How about patriotic, constitution loving, free market oriented - that would be a departure from the typical

              1. profile image0
                Emile Rposted 5 years ago in reply to this

                Well, I think most people are patriotic and love the constitution. They just  may define it all differently from me. But free market sounds great if it is truly free, across all borders. When you have countries such as China who have the power to manipulate the yen to make their products more affordable in a world market, you have to adjust policy accordingly. I'm all for our government putting the interests of the working person first. And I would have no qualms putting stiff tariffs on incoming products that we know are produced with slave labor.

                1. undermyhat profile image58
                  undermyhatposted 5 years ago in reply to this

                  The Chinese currency is the Yuan.  Tariffs harm the market they are supposed to protect.  China's currency manipulations are about to bite that economy hard right on the rump.  China's centrally directed economy is still going strong and it is sliding to a halt - with the sole exception of the I-phonepadpod sector.

                  Protectionism is disastrous.

                  1. profile image0
                    Emile Rposted 5 years ago in reply to this

                    Sorry I misspelled the currency. I still harbor some resentment from stories I've heard on NPR about political prisoners working for slave wages in factories. You can't compete with prices possible through slave labor.

                    It isn't just China. I personally think any country that is found to allow sweat shops to flourish should be penalized in a free market.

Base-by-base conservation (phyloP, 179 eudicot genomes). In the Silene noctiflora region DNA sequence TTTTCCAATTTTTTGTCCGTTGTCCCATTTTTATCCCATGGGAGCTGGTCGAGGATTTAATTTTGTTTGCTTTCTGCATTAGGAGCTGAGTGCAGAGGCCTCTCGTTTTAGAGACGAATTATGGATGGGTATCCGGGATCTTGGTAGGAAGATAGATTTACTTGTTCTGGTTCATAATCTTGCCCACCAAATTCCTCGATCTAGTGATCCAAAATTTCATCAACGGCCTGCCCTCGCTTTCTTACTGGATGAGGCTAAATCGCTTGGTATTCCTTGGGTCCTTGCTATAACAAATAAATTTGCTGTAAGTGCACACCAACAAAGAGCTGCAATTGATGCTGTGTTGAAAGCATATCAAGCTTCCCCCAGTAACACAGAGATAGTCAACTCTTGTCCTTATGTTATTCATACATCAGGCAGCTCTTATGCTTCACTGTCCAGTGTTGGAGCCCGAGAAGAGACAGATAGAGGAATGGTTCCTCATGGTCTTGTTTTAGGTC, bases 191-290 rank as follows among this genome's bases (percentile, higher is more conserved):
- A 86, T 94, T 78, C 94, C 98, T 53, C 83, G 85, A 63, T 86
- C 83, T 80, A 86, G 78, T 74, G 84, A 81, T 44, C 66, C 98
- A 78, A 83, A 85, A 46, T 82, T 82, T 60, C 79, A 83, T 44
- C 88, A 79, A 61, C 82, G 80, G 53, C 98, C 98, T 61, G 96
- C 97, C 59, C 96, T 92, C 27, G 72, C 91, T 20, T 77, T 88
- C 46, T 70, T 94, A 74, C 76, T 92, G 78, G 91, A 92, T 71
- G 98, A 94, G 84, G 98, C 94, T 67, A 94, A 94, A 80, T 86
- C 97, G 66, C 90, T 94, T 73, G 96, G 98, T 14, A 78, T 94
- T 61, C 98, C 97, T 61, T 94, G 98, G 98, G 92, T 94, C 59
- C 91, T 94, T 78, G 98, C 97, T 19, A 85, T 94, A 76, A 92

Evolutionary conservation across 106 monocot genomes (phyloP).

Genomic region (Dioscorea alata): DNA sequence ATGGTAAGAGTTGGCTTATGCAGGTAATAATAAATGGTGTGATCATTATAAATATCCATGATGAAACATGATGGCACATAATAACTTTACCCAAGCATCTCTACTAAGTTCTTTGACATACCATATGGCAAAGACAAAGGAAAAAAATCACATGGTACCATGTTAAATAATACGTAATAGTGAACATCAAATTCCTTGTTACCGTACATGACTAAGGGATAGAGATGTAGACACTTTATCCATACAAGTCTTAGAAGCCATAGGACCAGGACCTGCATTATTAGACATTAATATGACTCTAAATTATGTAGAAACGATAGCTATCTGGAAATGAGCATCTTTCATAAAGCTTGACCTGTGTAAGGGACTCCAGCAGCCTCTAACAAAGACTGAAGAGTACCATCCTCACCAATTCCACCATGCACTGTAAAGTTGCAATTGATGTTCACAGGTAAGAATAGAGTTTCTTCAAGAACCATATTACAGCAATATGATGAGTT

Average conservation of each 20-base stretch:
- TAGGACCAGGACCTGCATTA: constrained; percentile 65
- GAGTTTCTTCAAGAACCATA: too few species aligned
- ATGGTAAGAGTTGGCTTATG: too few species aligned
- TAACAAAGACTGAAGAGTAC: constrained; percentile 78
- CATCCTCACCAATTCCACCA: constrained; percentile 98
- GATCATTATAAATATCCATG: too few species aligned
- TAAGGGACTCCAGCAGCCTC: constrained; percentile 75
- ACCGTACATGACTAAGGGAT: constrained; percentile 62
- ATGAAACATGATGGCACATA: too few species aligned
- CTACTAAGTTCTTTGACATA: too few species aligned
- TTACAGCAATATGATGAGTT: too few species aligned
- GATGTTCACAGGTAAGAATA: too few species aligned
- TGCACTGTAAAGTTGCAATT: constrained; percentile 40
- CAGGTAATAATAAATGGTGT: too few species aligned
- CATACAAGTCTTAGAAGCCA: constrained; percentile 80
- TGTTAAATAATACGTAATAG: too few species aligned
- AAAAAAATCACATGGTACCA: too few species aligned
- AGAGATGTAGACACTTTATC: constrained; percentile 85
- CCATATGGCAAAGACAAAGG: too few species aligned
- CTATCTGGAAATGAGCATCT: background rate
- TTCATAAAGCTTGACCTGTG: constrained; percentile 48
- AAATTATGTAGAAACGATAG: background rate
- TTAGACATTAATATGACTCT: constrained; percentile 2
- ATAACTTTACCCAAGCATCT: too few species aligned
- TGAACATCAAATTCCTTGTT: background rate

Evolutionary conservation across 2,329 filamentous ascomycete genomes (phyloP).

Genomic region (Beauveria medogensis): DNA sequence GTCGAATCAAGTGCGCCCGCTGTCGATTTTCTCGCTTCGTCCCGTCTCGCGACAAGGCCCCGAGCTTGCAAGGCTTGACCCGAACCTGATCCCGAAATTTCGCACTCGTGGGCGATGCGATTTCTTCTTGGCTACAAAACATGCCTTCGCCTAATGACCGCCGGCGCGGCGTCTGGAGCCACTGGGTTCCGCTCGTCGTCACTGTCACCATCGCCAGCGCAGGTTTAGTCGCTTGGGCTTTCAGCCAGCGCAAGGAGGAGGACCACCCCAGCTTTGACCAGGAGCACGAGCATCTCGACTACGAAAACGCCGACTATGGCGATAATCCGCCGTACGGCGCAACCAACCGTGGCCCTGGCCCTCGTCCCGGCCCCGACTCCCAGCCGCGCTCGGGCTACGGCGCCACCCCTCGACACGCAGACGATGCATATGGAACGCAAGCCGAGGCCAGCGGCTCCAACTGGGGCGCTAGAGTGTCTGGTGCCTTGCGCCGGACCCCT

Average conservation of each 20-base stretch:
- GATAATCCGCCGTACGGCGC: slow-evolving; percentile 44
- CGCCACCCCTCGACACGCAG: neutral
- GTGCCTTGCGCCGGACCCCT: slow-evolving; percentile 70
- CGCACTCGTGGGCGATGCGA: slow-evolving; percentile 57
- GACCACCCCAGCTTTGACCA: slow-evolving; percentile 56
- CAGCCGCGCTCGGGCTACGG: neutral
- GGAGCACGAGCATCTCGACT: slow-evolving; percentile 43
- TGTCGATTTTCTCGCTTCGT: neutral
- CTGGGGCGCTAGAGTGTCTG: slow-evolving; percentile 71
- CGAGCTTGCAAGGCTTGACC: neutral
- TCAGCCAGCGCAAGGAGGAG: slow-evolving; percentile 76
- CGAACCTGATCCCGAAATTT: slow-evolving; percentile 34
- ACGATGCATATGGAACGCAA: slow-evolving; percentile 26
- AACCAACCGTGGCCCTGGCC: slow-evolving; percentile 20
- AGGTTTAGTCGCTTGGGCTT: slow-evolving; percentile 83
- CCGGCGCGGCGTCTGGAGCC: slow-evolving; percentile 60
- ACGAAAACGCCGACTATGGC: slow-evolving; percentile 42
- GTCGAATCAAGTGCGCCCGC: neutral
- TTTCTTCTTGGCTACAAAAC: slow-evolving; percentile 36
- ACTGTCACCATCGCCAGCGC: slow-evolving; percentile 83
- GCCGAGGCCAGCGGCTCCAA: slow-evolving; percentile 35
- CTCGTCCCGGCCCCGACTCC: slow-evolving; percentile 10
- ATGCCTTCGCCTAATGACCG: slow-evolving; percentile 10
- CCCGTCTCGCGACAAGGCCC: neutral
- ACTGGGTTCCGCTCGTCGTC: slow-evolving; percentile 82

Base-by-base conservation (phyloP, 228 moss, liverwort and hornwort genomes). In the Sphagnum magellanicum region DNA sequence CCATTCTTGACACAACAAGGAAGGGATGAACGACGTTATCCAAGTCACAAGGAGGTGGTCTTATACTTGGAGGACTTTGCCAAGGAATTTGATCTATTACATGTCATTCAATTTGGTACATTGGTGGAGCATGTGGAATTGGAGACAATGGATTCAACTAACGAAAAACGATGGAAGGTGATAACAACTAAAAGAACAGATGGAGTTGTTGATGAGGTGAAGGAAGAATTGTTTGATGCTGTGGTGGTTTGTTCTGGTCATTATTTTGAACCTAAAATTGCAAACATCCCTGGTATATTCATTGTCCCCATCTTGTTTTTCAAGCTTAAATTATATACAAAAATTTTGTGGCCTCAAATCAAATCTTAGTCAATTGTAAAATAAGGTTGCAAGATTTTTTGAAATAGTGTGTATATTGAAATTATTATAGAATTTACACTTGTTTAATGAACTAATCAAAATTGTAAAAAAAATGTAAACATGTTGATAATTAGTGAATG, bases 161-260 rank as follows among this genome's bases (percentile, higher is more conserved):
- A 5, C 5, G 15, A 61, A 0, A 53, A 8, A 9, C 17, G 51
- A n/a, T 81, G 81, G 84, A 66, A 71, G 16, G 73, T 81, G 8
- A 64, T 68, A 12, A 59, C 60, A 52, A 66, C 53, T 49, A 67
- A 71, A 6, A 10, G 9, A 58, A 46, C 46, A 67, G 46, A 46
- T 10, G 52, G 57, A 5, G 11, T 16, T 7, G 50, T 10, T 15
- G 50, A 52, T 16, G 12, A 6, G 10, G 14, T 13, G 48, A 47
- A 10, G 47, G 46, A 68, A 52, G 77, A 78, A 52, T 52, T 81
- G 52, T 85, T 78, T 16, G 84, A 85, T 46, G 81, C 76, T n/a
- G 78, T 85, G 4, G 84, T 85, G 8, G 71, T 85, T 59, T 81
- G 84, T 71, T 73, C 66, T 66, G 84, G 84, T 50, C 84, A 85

2. Onusonus profile image85
              Onusonusposted 5 years ago in reply to this

              You are right, it is prejudicial. When I hear Larry O'Donnell belting out a bunch of unchallenged lies about the LDS faith on MSNBC, it makes it very clear to me which group accepts bigotry and ignorance. The so called tolerance of liberalism is a one way street.
              So tell me, do you think I should not be allowed to do my job because I'm a Mormon? After all I work on nuclear submarines, and the prophet just might come knocking on my door asking me to do something to compromise the lives of those two hundred men who go out to sea.
              It seems to me that by your logic Mormons can't be trusted with any kind of responsibility, how about the Mormons who are in office already?
              What about Jeff Flake (R-Arizona), Wally Herger (R-Cali.), John Doolittle (R-Cali.), Howard McKeon (R-Cali.), Michael Simpson (R-Idaho), Dean Heller (R- Nevada), Tom Udall (D- New Mexico), Rob Bishop (R-Utah), Jim Matheson (D-Utah), or Chris Cannon (R-Utah) Senator Robert Bennett (R-Utah), Senator Mike Crapo (R-Idaho), Senator Gordon Smith (R-Oregon), Senator Orin Hatch (R-Utah)
              Senator Harry Reid (D-Nevada)? Are you sure they are qualified to lead as well? After all they have state militias at their disposal. And those guys all make laws based on whatever the prophet tells them.
              Never mind the fact that patriotism and love of the United States constitution is embedded in their culture to the point that it is specifically written in their official church doctrine.

              I can't find in the Bible where God said he established the Constitution of this land, by the hands of wise men whom he raised up for very purpose of  preserving the rights and protection of all flesh, and redeemed the land by the shedding of blood. But I can find it in the Doctrine and Covenants of the LDS church.

              1. profile image0
                Emile Rposted 5 years ago in reply to this

                I don't think anyone should be prohibited from being hired to do a job because of their beliefs, unless their beliefs would prohibit them from fulfilling the obligations of their job. But hiring someone to perform a function within a corporation and electing someone to make decisions on the direction this country will go are different and I will take a person's professed faith into account when selecting a candidate to vote for.

                And your comments about LDS literature that implies God chose men to implement his plan for our constitution is even more troubling. It shows a failure to be able to represent all people of all faiths.  I would never vote for someone I didn't think would be impartial and fair across the board. Thanks for bringing that up. I'll make sure I share it.

                1. Onusonus profile image85
                  Onusonusposted 5 years ago in reply to this